The purpose of the African Women in Cinema Blog is to provide a space to discuss diverse topics relating to African women in cinema--filmmakers, actors, producers, and all film professionals. The blog is a public forum of the Centre for the Study and Research of African Women in Cinema.

Le Blog sur les femmes africaines dans le cinéma est un espace pour l'échange d'informations concernant les réalisatrices, comédiennes, productrices, critiques et toutes professionnelles dans ce domaine. Ceci sert de forum public du Centre pour l'étude et la recherche des femmes africaines dans le cinémas.


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Director/Directrice, Centre for the Study and Research of African Women in Cinema | Centre pour l'étude et la recherche des femmes africaines dans le cinéma

01 May 2015

The mothers of Maïmouna Doucouré | Les mamans de Maïmouna Doucouré. A review/une critique by/par Claire Diao

The mothers of Maïmouna Doucouré | Les mamans de Maïmouna Doucouré. A review/une critique by/par CLAIRE DIAO

SOURCE: Bondy Blog en partenariat avec Libération | in partnership with Libération by/par CLAIRE DIAO (30/04/2015). Translated from French by Beti Ellerson

du Comedy Cl

Cliquez ici pour lire l'article en version originale publié le 30 avril 2015 sur Bondy Blog en partenariat avec Libération

TALENTS EN COURT (Talents in Short). With her second short film Maman(s), 30-year-old Maïmouna Doucouré discusses the upheaval of polygamy through the eyes of a child.

After the premiere of her short film Maman(s) at the UGC Ciné Cité 19 in Paris, she glows, having gathered nearly 300 viewers and amassed as many reactions. Maman(s) was presented within the framework of Talents en Court initiated by the CNC and the association Friends of the of the Comedy Club. With the film Maimouna Doucouré knew she was confronting a taboo subject: polygamy, out of which she was "born" and by which she was inspired. "For me it's a film about love, and how a little girl interprets this love through her parents."

Although tolerated in some countries and prohibited in France, Maimouna Doucouré testifies that all around her this is a “common” practice, leaving more scars than one may imagine: "some of my friends have been damaged by polygamy because the children are not at all considered. Until one day it shows in their grades or they begin to act out. There is a real problem of communication in many families."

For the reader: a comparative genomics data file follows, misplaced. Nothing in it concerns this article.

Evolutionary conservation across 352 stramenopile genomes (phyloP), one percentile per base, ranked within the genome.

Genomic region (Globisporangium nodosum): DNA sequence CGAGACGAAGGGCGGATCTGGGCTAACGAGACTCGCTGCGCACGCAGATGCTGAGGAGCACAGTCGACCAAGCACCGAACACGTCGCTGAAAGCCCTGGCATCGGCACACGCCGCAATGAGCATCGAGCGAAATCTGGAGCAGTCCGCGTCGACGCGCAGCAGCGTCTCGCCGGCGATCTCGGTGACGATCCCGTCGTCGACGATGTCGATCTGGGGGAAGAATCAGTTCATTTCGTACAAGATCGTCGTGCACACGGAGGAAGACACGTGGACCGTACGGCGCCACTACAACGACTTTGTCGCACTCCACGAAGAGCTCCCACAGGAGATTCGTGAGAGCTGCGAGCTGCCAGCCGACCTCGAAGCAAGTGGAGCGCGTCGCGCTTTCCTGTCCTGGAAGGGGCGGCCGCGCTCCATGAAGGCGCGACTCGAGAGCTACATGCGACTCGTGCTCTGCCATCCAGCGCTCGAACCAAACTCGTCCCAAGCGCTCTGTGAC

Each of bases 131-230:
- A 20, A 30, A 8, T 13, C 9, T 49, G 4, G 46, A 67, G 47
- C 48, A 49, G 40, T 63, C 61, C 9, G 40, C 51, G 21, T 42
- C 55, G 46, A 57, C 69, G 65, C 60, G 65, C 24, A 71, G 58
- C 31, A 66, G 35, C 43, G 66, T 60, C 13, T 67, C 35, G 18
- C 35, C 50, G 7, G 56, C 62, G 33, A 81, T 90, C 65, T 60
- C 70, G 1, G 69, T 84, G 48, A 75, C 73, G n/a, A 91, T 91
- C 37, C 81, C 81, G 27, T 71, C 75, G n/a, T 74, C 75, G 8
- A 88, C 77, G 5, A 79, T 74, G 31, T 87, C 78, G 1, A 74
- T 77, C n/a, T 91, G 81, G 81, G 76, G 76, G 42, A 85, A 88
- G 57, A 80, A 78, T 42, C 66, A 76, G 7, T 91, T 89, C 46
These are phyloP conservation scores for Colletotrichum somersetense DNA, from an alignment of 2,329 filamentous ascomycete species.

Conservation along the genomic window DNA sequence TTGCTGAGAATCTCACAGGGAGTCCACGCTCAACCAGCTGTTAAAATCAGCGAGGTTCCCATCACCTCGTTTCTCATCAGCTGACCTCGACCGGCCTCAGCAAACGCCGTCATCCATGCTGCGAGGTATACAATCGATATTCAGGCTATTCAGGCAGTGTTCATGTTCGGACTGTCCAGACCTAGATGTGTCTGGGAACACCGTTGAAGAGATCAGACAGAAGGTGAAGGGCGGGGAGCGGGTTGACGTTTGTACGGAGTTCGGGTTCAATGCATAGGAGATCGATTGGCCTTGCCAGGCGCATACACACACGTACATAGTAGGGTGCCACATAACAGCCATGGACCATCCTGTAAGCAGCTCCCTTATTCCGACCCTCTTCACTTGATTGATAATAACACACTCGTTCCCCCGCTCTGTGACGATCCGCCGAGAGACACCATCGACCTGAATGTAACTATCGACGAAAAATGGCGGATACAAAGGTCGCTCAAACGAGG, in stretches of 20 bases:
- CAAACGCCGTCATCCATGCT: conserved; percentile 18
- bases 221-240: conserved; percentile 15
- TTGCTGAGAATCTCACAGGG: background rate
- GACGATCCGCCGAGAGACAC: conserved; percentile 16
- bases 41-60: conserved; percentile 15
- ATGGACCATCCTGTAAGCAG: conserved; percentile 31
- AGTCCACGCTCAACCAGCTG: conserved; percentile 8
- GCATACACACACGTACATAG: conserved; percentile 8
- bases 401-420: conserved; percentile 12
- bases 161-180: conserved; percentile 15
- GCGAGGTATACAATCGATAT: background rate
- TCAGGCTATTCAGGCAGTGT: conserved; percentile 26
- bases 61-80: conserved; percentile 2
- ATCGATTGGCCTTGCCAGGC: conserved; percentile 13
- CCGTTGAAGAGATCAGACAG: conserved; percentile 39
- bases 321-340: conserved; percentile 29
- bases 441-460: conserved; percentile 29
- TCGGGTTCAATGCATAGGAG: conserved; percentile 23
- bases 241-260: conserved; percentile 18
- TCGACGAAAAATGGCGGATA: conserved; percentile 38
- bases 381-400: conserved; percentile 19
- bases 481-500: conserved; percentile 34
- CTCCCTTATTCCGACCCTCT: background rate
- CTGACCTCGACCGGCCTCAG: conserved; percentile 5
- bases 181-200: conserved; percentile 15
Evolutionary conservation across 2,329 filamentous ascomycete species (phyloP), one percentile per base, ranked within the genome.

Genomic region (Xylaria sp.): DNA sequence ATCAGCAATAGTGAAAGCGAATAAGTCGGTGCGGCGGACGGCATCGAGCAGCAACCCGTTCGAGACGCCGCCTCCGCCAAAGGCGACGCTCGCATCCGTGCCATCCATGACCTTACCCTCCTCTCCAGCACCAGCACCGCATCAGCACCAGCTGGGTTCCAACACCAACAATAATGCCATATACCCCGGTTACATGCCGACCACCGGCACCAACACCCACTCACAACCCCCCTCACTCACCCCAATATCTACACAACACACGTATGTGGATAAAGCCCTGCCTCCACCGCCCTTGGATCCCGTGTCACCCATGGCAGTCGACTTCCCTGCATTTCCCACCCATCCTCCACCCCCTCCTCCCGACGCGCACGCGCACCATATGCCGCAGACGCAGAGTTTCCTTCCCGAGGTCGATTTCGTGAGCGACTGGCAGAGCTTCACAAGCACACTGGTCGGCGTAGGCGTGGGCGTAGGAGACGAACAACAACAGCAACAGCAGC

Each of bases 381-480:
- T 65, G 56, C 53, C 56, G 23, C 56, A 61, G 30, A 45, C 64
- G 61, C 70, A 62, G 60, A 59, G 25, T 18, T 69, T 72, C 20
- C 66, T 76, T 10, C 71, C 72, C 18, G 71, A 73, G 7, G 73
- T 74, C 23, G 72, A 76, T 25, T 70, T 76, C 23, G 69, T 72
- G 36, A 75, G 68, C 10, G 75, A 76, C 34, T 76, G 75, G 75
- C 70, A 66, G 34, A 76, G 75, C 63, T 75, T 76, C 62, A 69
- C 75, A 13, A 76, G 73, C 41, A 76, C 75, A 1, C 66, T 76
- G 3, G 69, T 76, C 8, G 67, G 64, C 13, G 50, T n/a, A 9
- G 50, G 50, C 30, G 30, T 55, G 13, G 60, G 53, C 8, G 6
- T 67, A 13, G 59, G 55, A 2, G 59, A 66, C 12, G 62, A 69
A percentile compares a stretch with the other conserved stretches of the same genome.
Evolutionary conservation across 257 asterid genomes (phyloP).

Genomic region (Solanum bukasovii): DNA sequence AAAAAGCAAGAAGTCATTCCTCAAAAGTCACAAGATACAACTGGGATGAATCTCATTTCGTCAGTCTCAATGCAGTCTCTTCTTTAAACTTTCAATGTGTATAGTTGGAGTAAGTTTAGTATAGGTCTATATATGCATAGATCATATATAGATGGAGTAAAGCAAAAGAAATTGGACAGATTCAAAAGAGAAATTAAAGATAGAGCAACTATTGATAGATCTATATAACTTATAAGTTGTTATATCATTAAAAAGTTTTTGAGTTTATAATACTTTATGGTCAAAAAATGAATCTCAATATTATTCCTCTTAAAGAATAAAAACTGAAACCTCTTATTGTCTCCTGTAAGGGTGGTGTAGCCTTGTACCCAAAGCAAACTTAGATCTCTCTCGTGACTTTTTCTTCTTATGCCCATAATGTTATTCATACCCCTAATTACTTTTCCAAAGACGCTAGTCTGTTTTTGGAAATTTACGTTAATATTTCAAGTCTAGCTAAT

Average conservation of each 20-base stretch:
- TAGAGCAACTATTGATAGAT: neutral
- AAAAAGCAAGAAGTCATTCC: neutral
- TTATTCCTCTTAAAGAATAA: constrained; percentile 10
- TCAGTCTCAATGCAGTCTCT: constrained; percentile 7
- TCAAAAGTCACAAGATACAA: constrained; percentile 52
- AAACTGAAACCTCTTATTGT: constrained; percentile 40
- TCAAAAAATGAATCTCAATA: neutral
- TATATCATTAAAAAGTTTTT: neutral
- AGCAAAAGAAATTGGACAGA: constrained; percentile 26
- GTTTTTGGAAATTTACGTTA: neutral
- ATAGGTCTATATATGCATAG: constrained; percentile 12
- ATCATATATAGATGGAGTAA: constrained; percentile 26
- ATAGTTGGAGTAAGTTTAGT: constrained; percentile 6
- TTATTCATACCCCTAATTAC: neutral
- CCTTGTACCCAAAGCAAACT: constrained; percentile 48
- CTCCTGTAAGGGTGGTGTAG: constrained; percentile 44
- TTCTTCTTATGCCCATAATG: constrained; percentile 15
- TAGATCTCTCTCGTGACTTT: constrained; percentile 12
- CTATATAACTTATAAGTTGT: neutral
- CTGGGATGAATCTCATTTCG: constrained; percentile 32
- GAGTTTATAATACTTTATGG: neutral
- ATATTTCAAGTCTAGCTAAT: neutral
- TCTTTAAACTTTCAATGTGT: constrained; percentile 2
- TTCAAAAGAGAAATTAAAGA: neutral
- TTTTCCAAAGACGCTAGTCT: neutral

Born in Paris in 1985 of Senegalese parents, her mother, a shopkeeper and her father, a garbage collector, Maimouna Doucouré experienced a "beautiful" childhood full of "laughter and adventure". In the middle of a family of ten children, she is the fifth. She qualifies the 19th district of Paris where she grew up, as a true "melting pot", oscillating between "stressfulness and kindness."

A good student, "I was lucky to have parents who put a great emphasis on education even if they themselves did not go to school". Maimouna Doucouré took acting classes given by an organisation; then she wanted to follow an S academic track. "Are you crazy? It's too hard!" say her friends and career counsellors. "Since then, the more I am told that something is impossible, the more I go towards it," having obtained the baccalauréat in the subject matter she desired.

Though she earned a degree in Biology from the University of Paris 6, Maimouna Doucouré realised that something was missing. The need to express herself: "I have always thought that ‘perhaps one day’... I knew that the things within me had to come out." Ever since childhood, with her older brothers, she consumed films, on television or VHS: "Scarface, The Godfather, Boyz N the Hood, Freddy... It is with them that I discovered cinema."

Determined not to miss out on her calling, Maimouna Doucouré worked to absorb her experiences at the Laboratoire de l’Acteur (Laboratory for the Actor) in the 11th district of Paris (350 € per month!) where she trained in acting. Then by chance she learns about a call for applications at the HLM sur Court(t) Festival. In two days, the text is written and sent. Some time later, the phone rings. Winner. "I told myself, this is a sign. Then I asked myself: how is a film made?".

After calling friends and searching for information on the Internet, Maimouna Doucouré manages from A to Zed the shooting of Cache-cache (Hide and Seek) a short film with ten children, which won the third prize at the HLM sur Court(t) Festival and Special Mention from the Jury at the Generation Court d’Aubervilliers.

During another festival, she met the Bordeaux-based director and producer Zangro who offered to produce her next short film. "He encouraged me a lot. With him I realized that it is when you think your script is finished that the work begins." Together, they amassed the support of CNC, France 3, TV7 Bordeaux and the Region Aquitaine to shoot Maman(s).

If this believer of unlimited possibilities appreciates In the Mood For Love, La séparation, Breaking the Waves, Incendies, Les 400 coups, Amélie Poulain or Welcome, the representation of the minority populations in French cinema seems to be lagging behind. "In films, black people still play the roles of nannies, maids... And outside of cinema, they are still doing advertisements for condoms, AIDS... As if we did not eat yogurt. If all minority groups one day stopped being consumers, people would realise that they do exist."

So, to make films, not "films of the..." Maimouna Doucouré aspires to make films "that are thought provoking," with actors "beyond stereotypes", that in France one day it is possible to "make things happen and create that which does not exist".

Crédit photo : Julia Cordonnier pour Les ami(e)s du Comedy Club

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